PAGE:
“She’s been suspended for three days, swearing at a teacher,” Merry replied.
“And so you came here from,” he pushed.
“Melbourne, we came up from Melbourne because we knew Amber had a hoarders house and thought Roxy dear would be better off doing something productive with her time, rather than stewing and fretting. She’s just started at a new school and we want the very best for her this time around.”
That night, at 10pm again with her second skip for the day half full, Amber pulled off the gloves and poured herself a glass of water. The hallway was completely cleared of stuff. They had found a very nice entrance hall coat and hat rack. It needed restoring but it did have a seat so that now Amber could sit.
And that is what she did, sipping her water. The walls of the entrance hall were tongue and groove. The paint so old, that it was impossible to say what the color had originally been. It was colder in this part of the house. A mouse ran in front of her. Tomorrow they would start on the room off the hallway or the staircase, whilst Maverick dropped his grandfather off to instruct Roxy how to rip up the floorboards on the veranda.
Colin and Roxy, by the end of the day, had been firm friends, she’d helped him into his grandson’s 4WD and then returned for the walker he had been sitting on all day. Roxy had announced to everyone that she’d like Colin’s help occasionally, if Maverick could drop him around and that Maverick, himself, he could also help if he had no other things to do, given that Maverick had gotten sick of carting boxes and arguing with his grandmother so he had gone outside and helped Roxy for the last hour before they had left. To finish the conversation she had asked that since Colin wasn’t so bad for an old codger perhaps Stan might like to help her as well.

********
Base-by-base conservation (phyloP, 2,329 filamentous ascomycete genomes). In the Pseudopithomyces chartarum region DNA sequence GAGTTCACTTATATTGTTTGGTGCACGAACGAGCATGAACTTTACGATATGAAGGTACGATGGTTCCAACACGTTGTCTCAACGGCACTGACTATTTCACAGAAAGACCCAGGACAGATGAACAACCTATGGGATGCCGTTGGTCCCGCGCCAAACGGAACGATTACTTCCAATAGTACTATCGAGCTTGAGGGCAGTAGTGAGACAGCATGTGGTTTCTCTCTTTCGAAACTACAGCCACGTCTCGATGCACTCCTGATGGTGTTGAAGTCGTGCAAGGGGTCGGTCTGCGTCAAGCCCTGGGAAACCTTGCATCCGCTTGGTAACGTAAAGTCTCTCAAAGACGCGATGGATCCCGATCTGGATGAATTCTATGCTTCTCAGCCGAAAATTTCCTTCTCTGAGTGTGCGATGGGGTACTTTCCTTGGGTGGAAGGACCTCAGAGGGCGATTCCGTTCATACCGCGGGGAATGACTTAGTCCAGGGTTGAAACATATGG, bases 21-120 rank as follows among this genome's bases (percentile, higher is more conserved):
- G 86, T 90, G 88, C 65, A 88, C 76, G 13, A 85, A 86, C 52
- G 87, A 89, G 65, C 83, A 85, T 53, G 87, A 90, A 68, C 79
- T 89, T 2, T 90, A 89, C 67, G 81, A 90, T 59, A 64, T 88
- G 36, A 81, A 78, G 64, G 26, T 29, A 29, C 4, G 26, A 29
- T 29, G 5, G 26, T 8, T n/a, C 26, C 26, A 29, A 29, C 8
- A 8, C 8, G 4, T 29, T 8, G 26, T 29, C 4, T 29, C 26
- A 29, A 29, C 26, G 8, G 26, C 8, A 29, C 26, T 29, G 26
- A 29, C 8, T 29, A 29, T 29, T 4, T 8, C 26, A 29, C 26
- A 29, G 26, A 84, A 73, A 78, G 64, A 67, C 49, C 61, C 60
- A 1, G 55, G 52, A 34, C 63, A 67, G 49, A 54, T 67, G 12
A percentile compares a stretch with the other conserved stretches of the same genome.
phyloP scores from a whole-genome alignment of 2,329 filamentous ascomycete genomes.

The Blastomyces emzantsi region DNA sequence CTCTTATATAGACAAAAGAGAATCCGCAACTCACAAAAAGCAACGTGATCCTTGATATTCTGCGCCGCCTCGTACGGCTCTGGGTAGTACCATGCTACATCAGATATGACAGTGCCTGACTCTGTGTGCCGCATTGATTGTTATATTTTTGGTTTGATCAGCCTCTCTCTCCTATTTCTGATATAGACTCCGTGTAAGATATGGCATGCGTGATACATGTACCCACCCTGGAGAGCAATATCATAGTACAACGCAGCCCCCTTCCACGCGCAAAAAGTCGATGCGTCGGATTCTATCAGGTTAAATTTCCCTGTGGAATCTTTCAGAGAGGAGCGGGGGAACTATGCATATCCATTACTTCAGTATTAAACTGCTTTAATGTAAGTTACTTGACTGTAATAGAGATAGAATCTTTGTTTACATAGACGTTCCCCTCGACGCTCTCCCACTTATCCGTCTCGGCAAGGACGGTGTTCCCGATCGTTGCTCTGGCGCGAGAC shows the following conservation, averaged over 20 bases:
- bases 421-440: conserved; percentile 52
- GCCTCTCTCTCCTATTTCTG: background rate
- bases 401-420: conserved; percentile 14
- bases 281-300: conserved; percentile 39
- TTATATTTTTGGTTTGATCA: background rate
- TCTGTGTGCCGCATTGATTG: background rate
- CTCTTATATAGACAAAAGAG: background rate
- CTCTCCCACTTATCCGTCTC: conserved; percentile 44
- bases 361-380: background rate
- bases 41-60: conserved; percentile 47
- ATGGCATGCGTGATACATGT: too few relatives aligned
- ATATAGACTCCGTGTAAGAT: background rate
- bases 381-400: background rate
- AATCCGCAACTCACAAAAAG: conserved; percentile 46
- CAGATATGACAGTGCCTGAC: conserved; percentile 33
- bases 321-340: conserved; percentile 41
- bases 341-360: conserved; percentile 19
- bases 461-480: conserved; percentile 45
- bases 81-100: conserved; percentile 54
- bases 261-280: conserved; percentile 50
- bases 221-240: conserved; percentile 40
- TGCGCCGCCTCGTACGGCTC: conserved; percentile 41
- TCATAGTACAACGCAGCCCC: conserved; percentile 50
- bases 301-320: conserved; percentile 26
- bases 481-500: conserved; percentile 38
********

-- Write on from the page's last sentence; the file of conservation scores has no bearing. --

Tomorrow, Amber would take the green waste to the tip, finish filling the skip with the rotten decking boards and old rusty nails and organising for Tom to remove it.
She grinned as she walked the corridor and stuck her head into the new room that she had found. It was exciting, like undressing a doll that she had always wanted but some how never seemed to get.
Amber finished her drink, rinsed out her glass, dried it and put it away and decided tomorrow that Merry and she should tackle the room behind the kitchen. Perhaps that could be her temporary office until she got everything else sorted out. At her current rate, that room would get cleaned out and then she could go back to work.